The Department of Informatics at Karlsruhe Institute of Technology (KIT) is 50 years old!
Exactly 5 decades ago, the first faculty of this kind in Germany was founded at the then University of Karlsruhe (TH), thus giving the then still young subject of computer science its institutional framework.
At the University of Karlsruhe (TH), the development of computer science began in the late 1950s in the faculties of mathematics and electrical engineering. On the one hand, the Institute of Applied Mathematics dealt with electronic calculators and programmed under the guidance of Karl Nickel on the Zuse 22 computer; on the other hand, the Institute of Communications Processing and Communications Transmission under Karl Steinbuch promoted programming training on the ER 56 computer. After the foundation of an institute for computer science and the introduction of the diploma course in computer science, the development into a faculty was strongly influenced by the Supraregional Research Program in Computer Science (ÜRF) of the Federal Government and on 01.10.1972 the Faculty of Computer Science was founded as the first so called unit for research and teaching with four institutes in Germany.
Much has happened in the decades since its founding. Initially considered a marginal development, computer science has now become a key technology in the 21st century. Computer science systems have permeated our lives and are the basis of countless devices and applications that make our everyday lives easier and that hardly anyone would want to do without. With more than 40 research groups and over 3000 students, the Faculty of Computer Science in Karlsruhe is one of the largest and most diverse computer science faculties in Germany.
The faculty celebrated its 50th birthday on October 20, 2022, with a festive colloquium in the Tulla lecture hall of KIT. After greetings and congratulations from representatives of KIT, the BMBF, the city of Karlsruhe, and the Gesellschaft für Informatik, Professor Dorothea Wagner and Vice Dean Ralf Reussner looked back on the early years in a dialogue. After the lunch break, four scientists gave insights into the current top research, aligned with the four main topics of the faculty: Security and Reliability, Internet and Society, Robotics and Cognitive Systems, and Algorithm Engineering. Professor David Basin of ETH Zurich highlighted security vulnerabilities in electronic payment system protocols, and Professor Henning Schulzrinne of New York's Columbia University pointed out the societal role of Internet technology as critical infrastructure in his talk. Afterwards, Professor Wolfram Burgard from the Technical University of Nuremberg showed which problems robotics research still has to face in the development of autonomous systems, especially in autonomous driving, and pointed out possible solutions, before Professor Armin Biere from the University of Freiburg referred to the historical development and the current state of SAT research. At the end of the anniversary event, the chairwoman of the German Science Council Dorothea Wagner, GI President Christine Regitz together with the four speakers took a look at the "Future of Computer Science" and discussed what framework conditions are needed to continue to positively drive the development of computer science as a scientific discipline and as a subject of study.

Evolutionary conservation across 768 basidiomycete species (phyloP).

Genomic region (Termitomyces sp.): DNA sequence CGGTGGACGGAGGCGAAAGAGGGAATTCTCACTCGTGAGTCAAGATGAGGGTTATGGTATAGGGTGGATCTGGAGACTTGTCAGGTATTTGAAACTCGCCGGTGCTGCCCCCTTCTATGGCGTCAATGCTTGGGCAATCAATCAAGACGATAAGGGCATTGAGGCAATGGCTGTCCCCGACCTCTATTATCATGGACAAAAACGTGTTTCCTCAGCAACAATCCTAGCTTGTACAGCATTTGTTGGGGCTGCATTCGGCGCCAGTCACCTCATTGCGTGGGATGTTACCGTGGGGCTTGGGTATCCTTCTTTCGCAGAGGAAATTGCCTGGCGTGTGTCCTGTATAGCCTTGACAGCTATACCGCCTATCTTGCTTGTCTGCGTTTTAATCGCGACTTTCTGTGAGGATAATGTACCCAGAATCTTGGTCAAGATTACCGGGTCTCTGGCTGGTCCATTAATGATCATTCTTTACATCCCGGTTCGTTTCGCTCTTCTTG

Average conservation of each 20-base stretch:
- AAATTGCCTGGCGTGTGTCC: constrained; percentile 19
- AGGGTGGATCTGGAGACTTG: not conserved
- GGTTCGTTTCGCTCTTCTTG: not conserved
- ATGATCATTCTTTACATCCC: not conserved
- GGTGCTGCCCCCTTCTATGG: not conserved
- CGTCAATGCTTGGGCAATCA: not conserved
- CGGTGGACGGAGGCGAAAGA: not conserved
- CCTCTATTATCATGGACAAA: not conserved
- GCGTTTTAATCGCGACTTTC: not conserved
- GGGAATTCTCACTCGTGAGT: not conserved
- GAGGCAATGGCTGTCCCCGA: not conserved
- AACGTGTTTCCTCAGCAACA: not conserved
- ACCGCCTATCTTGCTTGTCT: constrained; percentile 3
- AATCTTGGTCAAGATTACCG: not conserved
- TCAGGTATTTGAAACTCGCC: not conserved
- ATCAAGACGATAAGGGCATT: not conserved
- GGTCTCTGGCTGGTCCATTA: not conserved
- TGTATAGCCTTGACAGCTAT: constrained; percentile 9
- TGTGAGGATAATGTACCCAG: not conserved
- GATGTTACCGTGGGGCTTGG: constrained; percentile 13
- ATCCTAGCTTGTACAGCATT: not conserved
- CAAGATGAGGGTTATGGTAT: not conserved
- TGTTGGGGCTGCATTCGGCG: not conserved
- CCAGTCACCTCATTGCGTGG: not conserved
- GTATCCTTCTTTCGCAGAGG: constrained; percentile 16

The fact that computer science is indispensable as a driver of technological progress today and in the future is also reflected in the rapid growth of the faculty as an institution: from an initial 10 professorships in 1972, the mark of 40 professorships was exceeded in 2022, and the new appointments already planned will continue in 2023 and 2024, so that computer science in Karlsruhe will continue to be well equipped to address the socially important issues surrounding digitization in the future.
All professorships, facts and figures are available in the portrait of the KIT Faculty of Computer Science 2022.